Bringing this back to Outlast or similar games, why would you explore around? The killers are invincible, so nothing you find will give you any kind of edge. Thus, you are stuck doing the same hiding from enemies that you did at the very beginning of the game. This gameplay works, but it doesn’t last.
Resident Evil 7 shows the way
To say Resident Evil 7 borrows from these hide-and-seek games is an understatement. Invincible killers chase you for the first half of the game, and your only recourse is to hide or disable them. It’s that second point that makes all the difference. The Resident Evil series has always focused on combat. While other PlayStation horror games were dropping you into impossible fights, Resident Evil was tossing grenade launchers at you. The horror from classic Resident Evil always came more from the survival element, the need to conserve your resources or be overwhelmed by an increasingly difficult game world.
Though Resident Evil 7 took much from these hide-and-seek games, it steadfastly refused to leave the player defenceless. Players were greeted to multiple weapons from different handguns to the series mainstay overpowered magnum. These weapons could be used to temporarily disable the invisible killers, thus letting the player escape. Or, critically, they can be used against the regular enemies that Capcom populated their world with. Yes, unlike most first person horror games, there are several other monsters chasing the player and these aren’t invincible. This not only lets players use their weapons regularly to let off some steam, but it helps the game itself not stagnate since there is more than just running away.
Combat doesn’t just improve variety on its own, however. It has fringe benefits that are felt through the entire game. Exploration takes a huge swing up. With ammo, players must be constantly vigilant of their resources if they want to remain competitive against the game’s baddies. This means opening drawers, searching through nooks and crannies. It also allows the developer more leeway in making secrets. Non-vital rooms and pathways can be added purely to provide secret weapons or ammo stockpiles.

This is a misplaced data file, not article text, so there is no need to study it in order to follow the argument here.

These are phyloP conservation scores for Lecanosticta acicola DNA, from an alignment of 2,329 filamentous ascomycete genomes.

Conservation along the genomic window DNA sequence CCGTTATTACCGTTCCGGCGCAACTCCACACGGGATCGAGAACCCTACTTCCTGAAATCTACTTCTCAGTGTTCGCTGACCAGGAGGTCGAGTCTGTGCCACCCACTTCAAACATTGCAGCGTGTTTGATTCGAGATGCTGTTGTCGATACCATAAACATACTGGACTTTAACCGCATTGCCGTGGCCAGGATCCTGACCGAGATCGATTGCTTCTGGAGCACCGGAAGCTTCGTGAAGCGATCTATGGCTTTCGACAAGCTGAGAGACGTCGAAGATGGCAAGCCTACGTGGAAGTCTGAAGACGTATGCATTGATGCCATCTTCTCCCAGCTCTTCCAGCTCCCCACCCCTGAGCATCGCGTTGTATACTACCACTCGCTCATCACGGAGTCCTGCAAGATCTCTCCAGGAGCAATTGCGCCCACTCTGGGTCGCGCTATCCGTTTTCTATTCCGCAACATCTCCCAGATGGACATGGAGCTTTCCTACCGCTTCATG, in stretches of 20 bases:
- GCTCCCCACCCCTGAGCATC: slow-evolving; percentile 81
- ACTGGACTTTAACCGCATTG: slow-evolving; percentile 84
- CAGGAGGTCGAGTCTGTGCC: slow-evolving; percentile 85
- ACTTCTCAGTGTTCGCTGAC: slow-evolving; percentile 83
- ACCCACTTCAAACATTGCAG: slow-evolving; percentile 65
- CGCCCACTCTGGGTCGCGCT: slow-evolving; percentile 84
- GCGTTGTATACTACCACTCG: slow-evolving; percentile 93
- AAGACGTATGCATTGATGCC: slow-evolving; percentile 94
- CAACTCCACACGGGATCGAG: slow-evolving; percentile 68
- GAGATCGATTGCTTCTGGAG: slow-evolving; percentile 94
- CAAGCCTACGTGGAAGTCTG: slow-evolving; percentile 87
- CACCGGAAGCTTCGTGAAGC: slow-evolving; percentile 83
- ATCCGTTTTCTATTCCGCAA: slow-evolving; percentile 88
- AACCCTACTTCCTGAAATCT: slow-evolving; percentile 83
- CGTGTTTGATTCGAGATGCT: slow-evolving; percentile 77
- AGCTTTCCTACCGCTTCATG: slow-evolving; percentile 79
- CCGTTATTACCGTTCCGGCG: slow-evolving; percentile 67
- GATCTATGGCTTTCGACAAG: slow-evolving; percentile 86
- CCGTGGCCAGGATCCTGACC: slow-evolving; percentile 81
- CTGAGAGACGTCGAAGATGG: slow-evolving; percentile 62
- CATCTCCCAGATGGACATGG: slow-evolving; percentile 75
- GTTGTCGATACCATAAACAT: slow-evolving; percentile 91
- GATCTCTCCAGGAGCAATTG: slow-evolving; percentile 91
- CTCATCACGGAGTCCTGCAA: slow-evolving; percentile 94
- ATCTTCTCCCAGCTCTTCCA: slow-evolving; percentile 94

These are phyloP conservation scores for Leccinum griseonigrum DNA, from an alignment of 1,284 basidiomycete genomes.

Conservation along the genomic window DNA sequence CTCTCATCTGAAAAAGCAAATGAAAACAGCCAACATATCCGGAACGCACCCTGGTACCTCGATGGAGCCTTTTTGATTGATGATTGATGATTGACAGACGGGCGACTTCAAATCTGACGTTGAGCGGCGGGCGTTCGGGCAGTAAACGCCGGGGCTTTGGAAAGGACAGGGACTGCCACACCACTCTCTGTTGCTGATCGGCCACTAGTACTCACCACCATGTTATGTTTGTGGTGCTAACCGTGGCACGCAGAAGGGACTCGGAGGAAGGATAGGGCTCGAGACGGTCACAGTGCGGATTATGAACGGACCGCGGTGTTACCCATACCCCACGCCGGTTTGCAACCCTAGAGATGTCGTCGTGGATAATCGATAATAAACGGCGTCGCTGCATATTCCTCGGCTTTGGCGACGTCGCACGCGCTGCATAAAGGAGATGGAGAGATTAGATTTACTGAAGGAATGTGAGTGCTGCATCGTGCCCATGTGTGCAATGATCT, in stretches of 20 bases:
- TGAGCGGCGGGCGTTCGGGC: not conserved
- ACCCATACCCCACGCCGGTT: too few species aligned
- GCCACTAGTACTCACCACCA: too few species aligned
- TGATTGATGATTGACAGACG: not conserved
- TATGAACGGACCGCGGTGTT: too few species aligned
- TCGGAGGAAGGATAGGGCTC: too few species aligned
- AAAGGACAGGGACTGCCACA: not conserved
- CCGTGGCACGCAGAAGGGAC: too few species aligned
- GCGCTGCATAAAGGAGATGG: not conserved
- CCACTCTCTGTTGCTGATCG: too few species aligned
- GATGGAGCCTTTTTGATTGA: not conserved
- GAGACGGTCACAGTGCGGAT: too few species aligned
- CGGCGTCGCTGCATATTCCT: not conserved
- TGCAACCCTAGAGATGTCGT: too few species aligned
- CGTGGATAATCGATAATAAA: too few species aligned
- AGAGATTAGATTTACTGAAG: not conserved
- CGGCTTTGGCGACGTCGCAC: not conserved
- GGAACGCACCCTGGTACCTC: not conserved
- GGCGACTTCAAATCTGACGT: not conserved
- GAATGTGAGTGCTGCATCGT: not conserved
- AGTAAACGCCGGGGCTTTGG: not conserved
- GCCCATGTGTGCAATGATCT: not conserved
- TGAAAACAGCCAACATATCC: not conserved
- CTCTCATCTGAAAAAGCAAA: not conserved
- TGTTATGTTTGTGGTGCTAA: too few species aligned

Thus, Resident Evil 7 inadvertently created a far more complex game. Instead of the goal being to find the exit away from the creatures stalking you, the player now has many other objectives, including scouring every last inch of the environment for shells and bullets before that next monster decides to chomp on their face. This, essentially, breaks the game into three stages – the escape stage, the combat stage, and the exploration stage. All of these can be operating simultaneously or one by one to provide multiple layers for the gamer. This greatly increases the possible length of the game before it becomes boring and repetitive.
And all of this is driven entirely by Resident Evil 7’s decision to include combat in their game. It would have been easy to turn the game into one long chase against multiple invincible antagonists, but Resident Evil 7 instead chose to stick closer to their roots. This removed chase fatigue and gave players more incentive to replay the game in order to find all of the secrets that Capcom hid throughout the entire game.
If first person horror games want to continue to exist, they need to learn lessons from Resident Evil 7. It is very easy to bore your audience with the same old tricks, and it’s even harder to keep a game’s momentum going without some evolution to the gameplay. This has traditionally limited the length of these horror games to vignette size. However, with the addition of combat and all the benefits such a system provides, more full length major first person horror games can exist to scare the pants off gamers everywhere.